While the agencies were developing EIS documents, the Lummi Nation sent a letter to the Army Corps asserting that their treaty fishing rights would be structurally compromised by the proposed project and requesting that the environmental review be terminated. Though the federal agency has yet to respond, litigation seems imminent if the Army Corps issues a permit in spite of the Lummi’s concerns. The Lummi recently bolstered their legal team in preparation for a fight, if necessary. They are not alone in believing that their case seems strong.
In addition, the Army Corps review is also delayed by the updated plan submitted by SSA Marine in March 2015 – involving less use of wetland area – from 2016 to 2017.
Once both draft EISs are published, there will be a public comment period prior to the issuance of final EISs. In the event that the agencies issue the necessary permits (complicated by a sentiment that a majority of Whatcom County Council appears to be uncomfortable with the plans), a lease for the aquatic land would have to be granted by the state Department of Natural Resources. If this occurs and litigation is avoided, construction could begin as early as late 2017.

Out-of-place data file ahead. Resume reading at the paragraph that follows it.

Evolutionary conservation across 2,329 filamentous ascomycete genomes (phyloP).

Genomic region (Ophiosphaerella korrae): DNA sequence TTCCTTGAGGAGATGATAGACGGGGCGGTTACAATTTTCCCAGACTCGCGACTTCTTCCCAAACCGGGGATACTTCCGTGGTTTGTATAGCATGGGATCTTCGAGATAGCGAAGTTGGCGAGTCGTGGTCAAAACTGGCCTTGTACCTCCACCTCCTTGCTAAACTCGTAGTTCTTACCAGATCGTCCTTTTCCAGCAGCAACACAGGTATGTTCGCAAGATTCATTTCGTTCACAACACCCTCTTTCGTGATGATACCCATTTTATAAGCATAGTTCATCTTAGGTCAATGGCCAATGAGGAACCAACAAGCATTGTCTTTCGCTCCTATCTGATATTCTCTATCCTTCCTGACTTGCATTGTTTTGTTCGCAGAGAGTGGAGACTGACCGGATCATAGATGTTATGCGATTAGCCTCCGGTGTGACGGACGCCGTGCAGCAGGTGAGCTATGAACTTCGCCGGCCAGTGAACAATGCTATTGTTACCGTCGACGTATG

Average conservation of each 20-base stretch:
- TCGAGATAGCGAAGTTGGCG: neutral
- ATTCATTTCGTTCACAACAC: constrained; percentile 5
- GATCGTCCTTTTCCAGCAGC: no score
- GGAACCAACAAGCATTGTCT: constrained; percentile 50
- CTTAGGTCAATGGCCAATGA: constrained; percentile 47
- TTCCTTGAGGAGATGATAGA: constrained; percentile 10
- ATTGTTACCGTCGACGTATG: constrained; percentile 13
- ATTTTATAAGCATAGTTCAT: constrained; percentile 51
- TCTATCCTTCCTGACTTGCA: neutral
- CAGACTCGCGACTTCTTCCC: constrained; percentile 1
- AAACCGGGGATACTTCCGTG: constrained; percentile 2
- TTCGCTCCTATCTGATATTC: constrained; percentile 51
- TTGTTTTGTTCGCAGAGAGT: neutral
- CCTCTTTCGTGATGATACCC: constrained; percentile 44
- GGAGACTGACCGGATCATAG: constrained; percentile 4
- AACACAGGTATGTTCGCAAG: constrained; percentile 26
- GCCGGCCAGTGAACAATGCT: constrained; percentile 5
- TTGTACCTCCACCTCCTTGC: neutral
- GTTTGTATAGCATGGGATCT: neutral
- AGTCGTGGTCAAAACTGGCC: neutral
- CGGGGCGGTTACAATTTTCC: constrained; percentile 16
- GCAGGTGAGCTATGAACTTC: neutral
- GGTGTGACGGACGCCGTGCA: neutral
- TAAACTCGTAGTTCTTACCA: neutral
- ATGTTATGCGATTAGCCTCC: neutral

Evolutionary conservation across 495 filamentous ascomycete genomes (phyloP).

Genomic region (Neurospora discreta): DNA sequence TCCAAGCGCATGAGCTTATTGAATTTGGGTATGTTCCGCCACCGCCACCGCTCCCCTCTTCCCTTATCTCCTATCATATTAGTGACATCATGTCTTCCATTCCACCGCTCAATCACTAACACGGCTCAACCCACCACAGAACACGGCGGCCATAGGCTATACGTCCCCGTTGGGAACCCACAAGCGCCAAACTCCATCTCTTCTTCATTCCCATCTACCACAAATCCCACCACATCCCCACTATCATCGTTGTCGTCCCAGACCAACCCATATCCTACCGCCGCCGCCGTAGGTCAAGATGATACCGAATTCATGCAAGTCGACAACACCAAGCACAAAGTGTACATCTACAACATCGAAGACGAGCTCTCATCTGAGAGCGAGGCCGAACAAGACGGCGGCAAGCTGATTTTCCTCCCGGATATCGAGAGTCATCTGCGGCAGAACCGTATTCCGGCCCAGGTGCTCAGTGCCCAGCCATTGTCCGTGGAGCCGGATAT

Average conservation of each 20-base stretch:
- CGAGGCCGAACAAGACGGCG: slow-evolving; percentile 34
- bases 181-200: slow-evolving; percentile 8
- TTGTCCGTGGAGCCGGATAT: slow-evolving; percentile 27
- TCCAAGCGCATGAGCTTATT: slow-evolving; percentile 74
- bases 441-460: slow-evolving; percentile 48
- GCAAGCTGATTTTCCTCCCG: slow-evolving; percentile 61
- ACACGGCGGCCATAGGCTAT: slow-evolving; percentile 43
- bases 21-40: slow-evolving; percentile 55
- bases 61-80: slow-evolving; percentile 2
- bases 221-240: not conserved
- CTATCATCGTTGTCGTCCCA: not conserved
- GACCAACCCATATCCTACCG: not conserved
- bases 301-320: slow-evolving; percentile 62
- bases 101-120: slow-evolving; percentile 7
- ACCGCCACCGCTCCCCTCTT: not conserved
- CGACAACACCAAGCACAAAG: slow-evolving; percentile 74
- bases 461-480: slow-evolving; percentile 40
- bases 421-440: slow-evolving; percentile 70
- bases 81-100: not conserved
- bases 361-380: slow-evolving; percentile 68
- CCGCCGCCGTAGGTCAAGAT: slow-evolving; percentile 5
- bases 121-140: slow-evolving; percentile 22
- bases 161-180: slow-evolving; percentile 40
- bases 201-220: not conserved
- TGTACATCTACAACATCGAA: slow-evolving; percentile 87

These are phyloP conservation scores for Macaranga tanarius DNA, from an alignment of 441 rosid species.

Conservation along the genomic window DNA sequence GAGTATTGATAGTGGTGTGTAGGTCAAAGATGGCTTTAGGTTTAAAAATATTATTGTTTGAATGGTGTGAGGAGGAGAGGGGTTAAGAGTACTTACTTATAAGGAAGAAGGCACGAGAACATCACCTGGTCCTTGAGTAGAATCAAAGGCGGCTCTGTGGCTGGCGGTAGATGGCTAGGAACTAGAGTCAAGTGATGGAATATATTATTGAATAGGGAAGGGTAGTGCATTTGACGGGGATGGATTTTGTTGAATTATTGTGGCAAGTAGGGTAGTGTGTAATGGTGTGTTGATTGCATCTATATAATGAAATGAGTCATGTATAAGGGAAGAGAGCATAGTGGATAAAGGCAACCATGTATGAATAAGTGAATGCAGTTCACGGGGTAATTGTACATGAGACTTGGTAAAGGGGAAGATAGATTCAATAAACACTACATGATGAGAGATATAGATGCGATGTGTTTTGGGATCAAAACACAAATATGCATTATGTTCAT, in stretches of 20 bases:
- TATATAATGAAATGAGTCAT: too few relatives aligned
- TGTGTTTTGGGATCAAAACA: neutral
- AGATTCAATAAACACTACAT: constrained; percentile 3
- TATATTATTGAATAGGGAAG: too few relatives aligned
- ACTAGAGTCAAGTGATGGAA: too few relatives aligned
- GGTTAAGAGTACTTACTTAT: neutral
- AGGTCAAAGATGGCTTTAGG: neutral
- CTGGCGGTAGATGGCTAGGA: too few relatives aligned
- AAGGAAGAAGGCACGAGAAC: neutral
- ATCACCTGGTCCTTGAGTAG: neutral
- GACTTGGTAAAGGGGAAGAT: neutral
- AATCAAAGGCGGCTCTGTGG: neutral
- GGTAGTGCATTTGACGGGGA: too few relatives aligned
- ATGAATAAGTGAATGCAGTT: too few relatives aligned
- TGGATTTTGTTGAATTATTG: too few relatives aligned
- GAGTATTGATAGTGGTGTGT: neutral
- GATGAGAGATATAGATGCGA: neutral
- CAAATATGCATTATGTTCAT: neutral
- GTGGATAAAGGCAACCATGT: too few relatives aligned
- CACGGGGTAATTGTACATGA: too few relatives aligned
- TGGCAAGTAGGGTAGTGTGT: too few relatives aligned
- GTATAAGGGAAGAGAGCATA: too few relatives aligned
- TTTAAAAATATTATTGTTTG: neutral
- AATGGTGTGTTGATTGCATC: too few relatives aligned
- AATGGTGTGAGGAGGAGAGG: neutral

Longview Millennium Bulk Terminal
This project was also proposed in 2011, when the principal proponent was Ambre Energy. Since then, Ambre has sold its interest in North American coal ventures to a venture capital firm. The project went through an extensive scoping process in 2013 in which 215,000 comments were received, and like the Gateway project, state and local agencies will conduct a broad review while the federal Army Corps will focus its review on the project area and the immediate vicinity. Draft EISs were expected to be complete by September 2015, but are now delayed until November and will likely be pushed back into early 2016. When draft environmental review documents are released, there will be a public comment period, follow by the issuance of a final EIS.